1. Limited time only! Sign up for a free 30min personal tutor trial with Chegg Tutors
    Dismiss Notice
Dismiss Notice
Join Physics Forums Today!
The friendliest, high quality science and math community on the planet! Everyone who loves science is here!

Research Opportunities and Graduate School

  1. Sep 8, 2014 #1
    Hi all,

    I'm a junior physics/applied math double major at a state school in Wisconsin. I'm on my third year of nuclear physics research experience (freshman year wasn't physics, but it was nuclear related) and I'm looking to go to grad school for a PhD likely in physics, applied physics or nuclear engineering. I'm leaning primarily towards applied physics at this point.

    My question is this, how do different research opportunities match up? That is, an REU at another school, research at a national lab, working with a prof at your school etc. My research advisor has told me that she can send me to a national lab over the summer if I have no other desires, where I would likely work on another nuclear physics project. However, I am beginning to get a little concerned as I have never experienced another field other than nuclear physics. Not that I dislike the field, I do enjoy it a lot, but I don't want to end up wishing I would've tried something else in the future. That being said, I may have the opportunity to study computational fluid dynamics with a professor from my current university. How different would these summers potentially be viewed by a graduate school? I'm trying to build the best application I can (my understanding is applied physics programs are quite competitive). Of course my own interests should play a role as well, I have heard fluids is a good place to start for plasma, which is also a field of interest for an applied physics PhD. He got his degree from Cornell and has done a good amount of fluid dynamics research in the past but not quite as much nowadays, though of course he still does to some extent.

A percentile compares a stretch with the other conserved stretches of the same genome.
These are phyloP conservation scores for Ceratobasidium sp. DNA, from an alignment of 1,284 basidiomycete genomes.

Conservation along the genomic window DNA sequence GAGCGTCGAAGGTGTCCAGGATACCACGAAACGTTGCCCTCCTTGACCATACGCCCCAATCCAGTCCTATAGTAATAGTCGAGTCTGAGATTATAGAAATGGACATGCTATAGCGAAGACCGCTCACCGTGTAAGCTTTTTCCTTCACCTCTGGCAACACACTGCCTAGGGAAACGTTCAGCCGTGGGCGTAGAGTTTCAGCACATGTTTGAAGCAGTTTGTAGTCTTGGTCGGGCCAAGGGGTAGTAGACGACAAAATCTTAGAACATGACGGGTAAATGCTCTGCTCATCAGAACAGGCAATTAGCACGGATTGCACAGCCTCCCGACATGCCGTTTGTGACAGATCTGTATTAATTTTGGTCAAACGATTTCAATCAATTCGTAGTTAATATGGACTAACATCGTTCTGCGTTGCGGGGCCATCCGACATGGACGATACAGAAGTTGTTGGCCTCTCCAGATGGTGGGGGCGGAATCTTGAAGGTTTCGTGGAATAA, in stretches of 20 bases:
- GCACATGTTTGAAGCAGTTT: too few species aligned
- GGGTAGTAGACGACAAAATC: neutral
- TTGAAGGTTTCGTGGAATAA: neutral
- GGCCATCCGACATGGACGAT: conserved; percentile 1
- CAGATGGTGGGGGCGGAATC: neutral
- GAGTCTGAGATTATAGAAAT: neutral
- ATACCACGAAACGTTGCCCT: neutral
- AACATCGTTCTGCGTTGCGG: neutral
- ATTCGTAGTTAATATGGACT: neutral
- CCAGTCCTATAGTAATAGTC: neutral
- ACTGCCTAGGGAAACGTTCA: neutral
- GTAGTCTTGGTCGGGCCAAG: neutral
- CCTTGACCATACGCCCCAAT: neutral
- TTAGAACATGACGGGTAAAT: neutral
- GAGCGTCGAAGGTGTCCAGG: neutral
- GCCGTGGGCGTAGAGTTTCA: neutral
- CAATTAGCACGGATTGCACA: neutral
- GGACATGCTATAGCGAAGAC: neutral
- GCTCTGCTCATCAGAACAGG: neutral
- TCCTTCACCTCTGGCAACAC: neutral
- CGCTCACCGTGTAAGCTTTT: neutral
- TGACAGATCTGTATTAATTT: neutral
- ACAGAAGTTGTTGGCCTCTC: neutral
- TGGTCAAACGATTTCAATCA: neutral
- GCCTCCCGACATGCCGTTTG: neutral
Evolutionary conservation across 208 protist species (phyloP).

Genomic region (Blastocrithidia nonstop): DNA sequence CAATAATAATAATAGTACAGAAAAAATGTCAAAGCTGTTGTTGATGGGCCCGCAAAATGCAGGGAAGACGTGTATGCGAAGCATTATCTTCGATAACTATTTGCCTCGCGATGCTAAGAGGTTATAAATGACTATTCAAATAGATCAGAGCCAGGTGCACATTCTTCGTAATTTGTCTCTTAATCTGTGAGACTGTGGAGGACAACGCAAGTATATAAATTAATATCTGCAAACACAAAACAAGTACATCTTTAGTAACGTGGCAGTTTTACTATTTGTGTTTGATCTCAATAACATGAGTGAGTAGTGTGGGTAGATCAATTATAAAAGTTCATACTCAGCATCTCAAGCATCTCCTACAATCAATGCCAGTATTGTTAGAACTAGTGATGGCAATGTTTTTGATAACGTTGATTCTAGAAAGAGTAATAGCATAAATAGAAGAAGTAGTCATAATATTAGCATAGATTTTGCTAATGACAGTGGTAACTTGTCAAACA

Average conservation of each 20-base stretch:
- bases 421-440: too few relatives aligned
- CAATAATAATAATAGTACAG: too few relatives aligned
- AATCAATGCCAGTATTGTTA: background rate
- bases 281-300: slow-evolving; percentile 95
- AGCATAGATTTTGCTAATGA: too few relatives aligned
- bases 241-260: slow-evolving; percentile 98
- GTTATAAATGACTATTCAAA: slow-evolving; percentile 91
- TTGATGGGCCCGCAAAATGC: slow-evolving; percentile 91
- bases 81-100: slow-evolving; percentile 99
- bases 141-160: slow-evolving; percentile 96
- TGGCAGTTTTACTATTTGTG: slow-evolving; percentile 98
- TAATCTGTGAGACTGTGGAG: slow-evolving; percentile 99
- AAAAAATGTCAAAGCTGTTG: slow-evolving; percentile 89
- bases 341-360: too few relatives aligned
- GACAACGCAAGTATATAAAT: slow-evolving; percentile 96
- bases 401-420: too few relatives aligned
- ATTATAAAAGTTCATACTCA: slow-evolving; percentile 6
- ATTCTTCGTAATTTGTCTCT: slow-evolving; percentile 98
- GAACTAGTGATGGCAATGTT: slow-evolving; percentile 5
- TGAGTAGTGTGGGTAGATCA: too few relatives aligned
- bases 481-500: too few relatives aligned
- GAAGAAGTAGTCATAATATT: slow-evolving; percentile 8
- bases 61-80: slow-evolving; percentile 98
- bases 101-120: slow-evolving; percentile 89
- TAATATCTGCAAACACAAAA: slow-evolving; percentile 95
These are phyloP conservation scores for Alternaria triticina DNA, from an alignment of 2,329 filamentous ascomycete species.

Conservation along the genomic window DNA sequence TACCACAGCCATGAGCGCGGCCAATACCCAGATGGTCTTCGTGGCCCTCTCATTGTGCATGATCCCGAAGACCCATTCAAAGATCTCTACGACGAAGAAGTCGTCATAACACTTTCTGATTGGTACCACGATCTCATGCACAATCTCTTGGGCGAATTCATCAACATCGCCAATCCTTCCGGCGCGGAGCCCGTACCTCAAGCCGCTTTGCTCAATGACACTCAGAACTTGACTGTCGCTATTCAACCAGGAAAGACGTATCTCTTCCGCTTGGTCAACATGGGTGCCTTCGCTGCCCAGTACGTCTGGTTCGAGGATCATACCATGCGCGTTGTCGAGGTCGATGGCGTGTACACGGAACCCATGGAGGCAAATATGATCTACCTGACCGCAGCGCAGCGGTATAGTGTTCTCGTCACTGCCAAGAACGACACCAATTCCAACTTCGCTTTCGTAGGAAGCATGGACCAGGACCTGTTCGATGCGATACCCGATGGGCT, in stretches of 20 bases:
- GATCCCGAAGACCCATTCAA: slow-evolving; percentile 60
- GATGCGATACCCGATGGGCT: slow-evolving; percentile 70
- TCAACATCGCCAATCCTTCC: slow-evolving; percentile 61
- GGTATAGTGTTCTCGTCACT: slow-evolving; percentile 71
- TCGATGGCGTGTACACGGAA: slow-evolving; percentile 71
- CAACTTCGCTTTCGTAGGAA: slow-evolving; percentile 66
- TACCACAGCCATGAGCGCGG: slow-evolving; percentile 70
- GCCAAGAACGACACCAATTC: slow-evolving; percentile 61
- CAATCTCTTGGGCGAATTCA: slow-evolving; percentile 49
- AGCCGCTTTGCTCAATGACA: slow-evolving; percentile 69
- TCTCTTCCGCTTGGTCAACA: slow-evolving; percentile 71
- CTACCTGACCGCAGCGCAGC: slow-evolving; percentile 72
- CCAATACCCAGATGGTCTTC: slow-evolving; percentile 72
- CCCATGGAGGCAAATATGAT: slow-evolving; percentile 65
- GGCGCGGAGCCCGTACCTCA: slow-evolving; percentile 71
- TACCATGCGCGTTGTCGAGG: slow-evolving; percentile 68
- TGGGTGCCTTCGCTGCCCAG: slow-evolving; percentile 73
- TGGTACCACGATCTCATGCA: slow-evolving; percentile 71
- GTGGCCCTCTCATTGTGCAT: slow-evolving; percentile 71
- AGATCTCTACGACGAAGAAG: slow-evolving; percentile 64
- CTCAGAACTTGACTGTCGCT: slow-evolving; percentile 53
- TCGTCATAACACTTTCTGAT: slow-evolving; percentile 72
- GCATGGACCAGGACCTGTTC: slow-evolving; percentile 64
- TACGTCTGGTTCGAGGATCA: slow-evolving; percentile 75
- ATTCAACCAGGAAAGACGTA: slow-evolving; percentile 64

My other question is, how is taking 5 years to earn a degree viewed by a graduate institution? I wouldn't be really reducing my course load but it would allow for more classes as well as another year of research experience. I have had some personal (family) issues in the past and struggled a little in school my first two years (sitting on a ~3.2). I'm in a significantly better state after my first REU this summer and am confident my grades will be up but I would think a 5th year would aid my application.

    Any responses are much appreciated!
  2. jcsd
Share this great discussion with others via Reddit, Google+, Twitter, or Facebook

Can you offer guidance or do you also need help?
Draft saved Draft deleted